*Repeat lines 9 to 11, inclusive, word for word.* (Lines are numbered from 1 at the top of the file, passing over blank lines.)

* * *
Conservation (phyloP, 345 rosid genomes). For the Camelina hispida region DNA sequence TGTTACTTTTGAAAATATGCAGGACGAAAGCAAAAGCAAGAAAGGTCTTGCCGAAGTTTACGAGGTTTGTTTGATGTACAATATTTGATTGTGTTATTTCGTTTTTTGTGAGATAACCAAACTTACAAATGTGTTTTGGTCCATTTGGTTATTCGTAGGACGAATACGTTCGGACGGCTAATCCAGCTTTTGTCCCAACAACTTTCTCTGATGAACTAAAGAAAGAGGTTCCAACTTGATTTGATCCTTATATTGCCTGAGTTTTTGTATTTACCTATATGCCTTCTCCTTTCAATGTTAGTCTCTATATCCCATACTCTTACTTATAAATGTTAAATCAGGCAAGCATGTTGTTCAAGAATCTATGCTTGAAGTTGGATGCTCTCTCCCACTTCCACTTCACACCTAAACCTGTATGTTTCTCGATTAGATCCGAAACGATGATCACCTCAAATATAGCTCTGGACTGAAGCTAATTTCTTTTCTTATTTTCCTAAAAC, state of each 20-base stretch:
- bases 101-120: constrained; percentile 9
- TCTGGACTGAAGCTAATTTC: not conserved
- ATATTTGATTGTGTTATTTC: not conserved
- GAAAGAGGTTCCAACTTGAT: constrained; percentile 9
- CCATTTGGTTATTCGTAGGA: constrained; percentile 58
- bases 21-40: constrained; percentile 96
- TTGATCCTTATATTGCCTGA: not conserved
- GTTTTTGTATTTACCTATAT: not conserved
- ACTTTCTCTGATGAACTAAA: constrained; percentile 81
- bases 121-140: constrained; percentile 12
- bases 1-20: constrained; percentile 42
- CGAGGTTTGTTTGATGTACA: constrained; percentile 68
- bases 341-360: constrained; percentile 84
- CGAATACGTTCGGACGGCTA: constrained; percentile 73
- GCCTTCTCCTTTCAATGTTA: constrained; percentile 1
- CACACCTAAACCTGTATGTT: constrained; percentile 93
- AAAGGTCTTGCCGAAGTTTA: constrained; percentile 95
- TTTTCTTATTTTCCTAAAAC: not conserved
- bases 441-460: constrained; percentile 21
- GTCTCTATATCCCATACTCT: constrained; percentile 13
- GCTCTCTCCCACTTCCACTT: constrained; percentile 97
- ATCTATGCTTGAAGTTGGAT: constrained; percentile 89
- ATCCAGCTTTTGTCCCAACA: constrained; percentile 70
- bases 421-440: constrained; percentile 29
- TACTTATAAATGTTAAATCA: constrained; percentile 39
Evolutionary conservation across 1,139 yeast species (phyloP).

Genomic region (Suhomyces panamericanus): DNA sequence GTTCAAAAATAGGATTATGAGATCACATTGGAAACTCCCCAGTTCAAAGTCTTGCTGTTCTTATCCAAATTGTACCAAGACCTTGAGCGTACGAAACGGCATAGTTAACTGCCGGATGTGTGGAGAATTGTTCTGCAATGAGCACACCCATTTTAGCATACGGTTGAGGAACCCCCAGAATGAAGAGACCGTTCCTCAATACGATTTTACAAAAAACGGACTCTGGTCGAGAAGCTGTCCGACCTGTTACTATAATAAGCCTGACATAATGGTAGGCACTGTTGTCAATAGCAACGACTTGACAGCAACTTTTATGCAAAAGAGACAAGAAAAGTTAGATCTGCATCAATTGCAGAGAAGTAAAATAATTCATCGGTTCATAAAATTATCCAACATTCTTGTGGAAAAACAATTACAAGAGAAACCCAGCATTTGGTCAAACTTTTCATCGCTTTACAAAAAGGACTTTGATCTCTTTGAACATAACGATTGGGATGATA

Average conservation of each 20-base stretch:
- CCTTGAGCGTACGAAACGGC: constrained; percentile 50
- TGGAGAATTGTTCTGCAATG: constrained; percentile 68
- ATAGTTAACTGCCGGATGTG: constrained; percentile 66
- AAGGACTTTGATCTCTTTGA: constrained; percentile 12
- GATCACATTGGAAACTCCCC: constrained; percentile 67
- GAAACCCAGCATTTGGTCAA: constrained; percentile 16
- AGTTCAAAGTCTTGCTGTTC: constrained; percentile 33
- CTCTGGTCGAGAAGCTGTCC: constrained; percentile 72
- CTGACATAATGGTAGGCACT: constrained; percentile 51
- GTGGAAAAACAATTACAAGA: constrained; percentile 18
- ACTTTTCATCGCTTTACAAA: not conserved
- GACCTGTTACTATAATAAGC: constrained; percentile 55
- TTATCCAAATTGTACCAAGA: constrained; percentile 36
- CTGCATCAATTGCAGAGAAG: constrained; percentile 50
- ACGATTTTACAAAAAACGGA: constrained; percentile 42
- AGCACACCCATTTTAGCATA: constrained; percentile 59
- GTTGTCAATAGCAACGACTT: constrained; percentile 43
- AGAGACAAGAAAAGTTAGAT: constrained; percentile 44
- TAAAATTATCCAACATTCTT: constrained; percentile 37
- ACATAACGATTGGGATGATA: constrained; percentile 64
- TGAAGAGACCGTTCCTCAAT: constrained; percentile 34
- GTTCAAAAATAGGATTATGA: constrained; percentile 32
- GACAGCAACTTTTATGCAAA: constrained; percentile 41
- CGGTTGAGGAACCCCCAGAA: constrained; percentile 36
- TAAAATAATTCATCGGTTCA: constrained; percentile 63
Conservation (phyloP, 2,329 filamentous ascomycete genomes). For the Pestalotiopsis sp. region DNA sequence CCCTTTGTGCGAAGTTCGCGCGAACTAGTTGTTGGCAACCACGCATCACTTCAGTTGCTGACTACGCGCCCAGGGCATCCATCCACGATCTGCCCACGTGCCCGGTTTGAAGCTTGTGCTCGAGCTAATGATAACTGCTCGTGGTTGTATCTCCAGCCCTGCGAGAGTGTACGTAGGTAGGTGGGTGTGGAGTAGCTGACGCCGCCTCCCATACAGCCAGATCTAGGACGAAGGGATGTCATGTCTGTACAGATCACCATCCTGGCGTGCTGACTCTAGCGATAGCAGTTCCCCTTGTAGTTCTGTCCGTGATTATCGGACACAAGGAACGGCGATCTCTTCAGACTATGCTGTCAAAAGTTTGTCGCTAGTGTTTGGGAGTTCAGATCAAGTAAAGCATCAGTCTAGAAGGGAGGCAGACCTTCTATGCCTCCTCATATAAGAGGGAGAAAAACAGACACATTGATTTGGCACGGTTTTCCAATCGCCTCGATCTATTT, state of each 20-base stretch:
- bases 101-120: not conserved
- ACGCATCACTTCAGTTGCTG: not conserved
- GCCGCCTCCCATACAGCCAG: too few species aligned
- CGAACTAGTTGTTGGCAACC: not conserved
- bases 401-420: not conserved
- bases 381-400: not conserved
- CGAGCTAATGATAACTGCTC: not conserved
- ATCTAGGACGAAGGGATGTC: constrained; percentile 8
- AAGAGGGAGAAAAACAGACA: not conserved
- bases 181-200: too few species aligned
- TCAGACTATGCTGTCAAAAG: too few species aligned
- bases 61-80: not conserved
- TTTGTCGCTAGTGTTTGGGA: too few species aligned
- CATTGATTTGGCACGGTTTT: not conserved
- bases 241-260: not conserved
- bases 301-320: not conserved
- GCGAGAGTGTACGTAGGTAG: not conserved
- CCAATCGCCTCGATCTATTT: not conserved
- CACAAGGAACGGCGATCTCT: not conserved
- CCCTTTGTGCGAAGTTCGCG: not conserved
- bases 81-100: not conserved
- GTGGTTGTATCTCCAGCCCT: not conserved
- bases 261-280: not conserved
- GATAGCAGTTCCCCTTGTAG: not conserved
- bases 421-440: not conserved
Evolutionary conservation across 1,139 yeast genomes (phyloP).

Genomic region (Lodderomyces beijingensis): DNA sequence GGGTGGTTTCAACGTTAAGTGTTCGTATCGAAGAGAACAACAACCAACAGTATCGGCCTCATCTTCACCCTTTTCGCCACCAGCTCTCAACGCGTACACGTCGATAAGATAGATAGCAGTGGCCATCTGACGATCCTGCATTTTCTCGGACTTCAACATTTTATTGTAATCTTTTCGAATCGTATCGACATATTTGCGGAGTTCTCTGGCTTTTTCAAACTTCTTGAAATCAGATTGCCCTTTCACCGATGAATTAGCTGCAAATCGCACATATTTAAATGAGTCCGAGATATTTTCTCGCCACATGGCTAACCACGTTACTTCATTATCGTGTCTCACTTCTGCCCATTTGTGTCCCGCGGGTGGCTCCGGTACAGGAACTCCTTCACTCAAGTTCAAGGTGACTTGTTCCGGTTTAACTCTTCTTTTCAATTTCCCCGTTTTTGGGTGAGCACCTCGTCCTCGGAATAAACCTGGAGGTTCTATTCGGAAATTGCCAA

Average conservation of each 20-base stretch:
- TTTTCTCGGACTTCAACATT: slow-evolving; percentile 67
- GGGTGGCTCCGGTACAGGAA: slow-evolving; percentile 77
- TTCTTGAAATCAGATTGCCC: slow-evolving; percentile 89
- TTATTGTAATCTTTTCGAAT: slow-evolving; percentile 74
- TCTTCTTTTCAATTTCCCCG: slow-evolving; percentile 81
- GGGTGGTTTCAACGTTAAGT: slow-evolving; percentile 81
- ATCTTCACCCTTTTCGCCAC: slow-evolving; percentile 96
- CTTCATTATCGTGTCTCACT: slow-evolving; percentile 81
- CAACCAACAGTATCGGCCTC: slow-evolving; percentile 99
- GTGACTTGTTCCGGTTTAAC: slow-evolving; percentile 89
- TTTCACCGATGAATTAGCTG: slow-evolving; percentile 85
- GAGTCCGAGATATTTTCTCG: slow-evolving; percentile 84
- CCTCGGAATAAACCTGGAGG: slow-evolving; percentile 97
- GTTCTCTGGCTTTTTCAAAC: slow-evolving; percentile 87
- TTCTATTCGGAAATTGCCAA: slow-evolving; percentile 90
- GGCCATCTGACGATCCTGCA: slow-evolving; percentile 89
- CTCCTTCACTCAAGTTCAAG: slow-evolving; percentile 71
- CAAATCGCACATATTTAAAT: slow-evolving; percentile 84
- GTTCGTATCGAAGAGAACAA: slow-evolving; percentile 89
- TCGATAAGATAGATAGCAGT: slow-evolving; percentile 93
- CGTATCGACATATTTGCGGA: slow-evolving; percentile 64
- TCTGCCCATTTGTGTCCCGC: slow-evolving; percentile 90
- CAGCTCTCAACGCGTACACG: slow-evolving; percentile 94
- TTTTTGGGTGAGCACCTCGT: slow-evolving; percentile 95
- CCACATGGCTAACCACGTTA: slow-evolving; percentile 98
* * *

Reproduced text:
- GTTTTTGTATTTACCTATAT: not conserved
- ACTTTCTCTGATGAACTAAA: constrained; percentile 81
- bases 121-140: constrained; percentile 12